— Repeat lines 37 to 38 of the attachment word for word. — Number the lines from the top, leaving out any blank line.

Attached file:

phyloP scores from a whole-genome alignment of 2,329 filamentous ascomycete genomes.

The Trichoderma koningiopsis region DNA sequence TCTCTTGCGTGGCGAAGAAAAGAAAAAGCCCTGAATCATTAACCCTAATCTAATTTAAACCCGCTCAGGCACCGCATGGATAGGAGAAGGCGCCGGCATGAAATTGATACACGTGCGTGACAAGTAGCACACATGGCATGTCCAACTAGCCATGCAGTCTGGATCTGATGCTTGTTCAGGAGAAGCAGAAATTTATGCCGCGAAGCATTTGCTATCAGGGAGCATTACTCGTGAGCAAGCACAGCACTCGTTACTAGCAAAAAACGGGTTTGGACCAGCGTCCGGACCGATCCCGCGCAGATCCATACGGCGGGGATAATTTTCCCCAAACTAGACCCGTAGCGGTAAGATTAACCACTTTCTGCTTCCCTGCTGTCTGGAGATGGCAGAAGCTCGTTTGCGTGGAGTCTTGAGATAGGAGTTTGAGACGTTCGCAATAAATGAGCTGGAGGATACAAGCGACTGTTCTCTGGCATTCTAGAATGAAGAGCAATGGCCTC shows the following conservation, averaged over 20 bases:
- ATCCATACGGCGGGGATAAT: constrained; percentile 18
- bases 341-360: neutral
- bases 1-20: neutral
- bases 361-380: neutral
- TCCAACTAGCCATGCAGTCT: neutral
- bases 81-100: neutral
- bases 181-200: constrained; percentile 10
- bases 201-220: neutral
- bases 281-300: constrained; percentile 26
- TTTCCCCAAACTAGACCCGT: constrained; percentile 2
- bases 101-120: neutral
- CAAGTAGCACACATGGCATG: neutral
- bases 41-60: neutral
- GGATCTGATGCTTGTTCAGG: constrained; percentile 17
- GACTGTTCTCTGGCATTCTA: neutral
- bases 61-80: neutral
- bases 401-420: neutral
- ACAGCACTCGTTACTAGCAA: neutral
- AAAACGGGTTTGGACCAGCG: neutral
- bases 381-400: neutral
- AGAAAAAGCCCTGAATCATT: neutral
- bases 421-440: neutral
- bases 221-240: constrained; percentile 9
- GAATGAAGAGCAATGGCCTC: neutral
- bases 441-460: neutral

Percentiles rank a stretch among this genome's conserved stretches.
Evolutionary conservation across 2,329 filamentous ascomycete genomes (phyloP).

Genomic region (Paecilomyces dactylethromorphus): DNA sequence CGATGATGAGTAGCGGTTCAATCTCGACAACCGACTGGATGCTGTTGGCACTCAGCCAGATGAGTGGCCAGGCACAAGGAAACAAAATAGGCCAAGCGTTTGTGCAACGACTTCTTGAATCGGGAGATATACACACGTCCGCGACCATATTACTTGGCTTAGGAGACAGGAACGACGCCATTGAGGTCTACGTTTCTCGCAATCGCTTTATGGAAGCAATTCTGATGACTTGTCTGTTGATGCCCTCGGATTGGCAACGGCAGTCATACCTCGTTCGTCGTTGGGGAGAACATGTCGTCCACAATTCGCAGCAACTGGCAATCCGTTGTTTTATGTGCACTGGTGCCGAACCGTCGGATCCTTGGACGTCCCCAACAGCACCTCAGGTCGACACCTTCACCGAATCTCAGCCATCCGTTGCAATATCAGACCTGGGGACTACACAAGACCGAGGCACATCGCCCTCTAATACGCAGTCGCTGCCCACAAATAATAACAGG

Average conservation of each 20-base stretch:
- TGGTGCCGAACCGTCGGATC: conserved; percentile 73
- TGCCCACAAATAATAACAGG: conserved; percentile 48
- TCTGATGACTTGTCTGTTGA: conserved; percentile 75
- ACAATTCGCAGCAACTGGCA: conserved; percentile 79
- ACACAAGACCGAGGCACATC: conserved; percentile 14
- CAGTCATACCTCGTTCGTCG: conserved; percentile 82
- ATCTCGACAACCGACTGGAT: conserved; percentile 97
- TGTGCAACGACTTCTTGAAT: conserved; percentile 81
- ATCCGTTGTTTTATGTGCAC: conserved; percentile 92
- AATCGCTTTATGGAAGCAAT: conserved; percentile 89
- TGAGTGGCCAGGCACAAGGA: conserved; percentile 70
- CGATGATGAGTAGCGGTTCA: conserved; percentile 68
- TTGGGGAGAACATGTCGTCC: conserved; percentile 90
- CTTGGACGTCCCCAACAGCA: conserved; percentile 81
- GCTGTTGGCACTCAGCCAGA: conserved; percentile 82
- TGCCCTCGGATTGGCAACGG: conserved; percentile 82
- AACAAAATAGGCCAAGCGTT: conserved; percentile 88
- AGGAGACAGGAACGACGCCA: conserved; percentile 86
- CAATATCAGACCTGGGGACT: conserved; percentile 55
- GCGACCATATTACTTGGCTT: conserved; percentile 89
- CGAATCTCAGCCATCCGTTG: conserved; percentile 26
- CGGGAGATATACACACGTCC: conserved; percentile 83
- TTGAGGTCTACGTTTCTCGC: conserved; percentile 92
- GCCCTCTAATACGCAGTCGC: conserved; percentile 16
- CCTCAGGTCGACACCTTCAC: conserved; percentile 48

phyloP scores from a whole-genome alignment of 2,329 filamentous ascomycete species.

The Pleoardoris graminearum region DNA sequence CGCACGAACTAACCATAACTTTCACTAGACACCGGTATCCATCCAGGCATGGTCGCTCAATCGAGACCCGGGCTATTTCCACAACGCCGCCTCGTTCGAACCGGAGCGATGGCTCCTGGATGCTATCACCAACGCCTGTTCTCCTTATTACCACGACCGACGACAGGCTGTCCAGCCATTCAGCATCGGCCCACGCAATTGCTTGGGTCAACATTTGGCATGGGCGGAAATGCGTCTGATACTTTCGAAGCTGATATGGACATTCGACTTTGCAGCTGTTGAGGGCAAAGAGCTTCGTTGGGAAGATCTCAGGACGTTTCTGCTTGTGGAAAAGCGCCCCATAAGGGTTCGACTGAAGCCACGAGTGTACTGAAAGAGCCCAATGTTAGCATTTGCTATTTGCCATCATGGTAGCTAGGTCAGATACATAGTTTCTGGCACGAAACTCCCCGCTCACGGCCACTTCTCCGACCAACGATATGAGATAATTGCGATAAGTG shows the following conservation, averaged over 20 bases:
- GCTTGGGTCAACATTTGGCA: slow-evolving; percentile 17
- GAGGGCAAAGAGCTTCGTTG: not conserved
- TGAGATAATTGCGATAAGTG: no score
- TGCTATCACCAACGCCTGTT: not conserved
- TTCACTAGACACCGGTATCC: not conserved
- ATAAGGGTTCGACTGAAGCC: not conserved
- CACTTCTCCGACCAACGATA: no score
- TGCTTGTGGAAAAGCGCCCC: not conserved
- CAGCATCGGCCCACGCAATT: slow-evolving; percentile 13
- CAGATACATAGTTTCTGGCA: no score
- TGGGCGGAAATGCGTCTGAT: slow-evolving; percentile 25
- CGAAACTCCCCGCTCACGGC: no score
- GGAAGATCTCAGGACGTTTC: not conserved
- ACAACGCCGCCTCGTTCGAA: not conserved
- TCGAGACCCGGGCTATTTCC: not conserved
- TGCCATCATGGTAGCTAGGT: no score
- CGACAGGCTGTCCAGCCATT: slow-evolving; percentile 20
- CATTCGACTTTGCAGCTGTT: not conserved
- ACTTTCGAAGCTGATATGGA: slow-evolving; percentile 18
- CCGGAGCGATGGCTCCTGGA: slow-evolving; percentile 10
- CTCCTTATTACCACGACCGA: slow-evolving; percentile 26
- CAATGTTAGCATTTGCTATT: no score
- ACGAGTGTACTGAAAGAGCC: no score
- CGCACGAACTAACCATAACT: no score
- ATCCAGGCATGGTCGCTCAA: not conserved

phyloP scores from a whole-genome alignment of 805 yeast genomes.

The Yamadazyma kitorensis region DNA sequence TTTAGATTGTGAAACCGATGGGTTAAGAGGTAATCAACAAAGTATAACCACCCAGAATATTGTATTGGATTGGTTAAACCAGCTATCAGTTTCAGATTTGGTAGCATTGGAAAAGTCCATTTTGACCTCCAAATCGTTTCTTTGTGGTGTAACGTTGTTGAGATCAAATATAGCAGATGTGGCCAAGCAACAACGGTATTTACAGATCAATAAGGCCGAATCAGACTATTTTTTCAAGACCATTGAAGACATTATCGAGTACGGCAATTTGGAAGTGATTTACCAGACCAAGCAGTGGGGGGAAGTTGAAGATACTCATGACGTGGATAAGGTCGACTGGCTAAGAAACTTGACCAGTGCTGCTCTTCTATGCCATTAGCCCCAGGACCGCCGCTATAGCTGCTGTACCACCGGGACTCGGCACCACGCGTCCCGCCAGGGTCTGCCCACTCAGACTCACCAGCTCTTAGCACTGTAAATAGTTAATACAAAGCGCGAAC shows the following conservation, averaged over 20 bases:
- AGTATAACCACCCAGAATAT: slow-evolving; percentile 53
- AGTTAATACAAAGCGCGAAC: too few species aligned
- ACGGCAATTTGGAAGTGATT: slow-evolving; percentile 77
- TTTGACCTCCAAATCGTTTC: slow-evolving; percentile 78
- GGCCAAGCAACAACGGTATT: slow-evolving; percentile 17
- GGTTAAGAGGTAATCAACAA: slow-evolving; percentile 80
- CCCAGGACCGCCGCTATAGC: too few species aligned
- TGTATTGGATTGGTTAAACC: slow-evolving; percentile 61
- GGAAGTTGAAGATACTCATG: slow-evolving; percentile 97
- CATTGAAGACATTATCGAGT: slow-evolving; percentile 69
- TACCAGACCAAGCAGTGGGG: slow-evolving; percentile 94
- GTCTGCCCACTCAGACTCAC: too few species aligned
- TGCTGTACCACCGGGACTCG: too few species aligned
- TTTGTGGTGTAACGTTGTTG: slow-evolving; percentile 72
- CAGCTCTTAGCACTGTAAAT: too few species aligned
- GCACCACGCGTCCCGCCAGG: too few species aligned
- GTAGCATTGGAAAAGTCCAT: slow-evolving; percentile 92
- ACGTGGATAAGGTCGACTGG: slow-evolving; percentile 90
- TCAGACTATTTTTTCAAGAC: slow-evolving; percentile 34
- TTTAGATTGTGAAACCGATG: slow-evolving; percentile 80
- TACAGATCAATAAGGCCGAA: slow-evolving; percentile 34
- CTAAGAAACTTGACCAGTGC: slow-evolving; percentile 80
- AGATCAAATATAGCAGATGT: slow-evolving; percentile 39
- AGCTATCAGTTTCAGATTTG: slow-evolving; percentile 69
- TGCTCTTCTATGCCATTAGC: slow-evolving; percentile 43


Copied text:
- CAGTCATACCTCGTTCGTCG: conserved; percentile 82
- ATCTCGACAACCGACTGGAT: conserved; percentile 97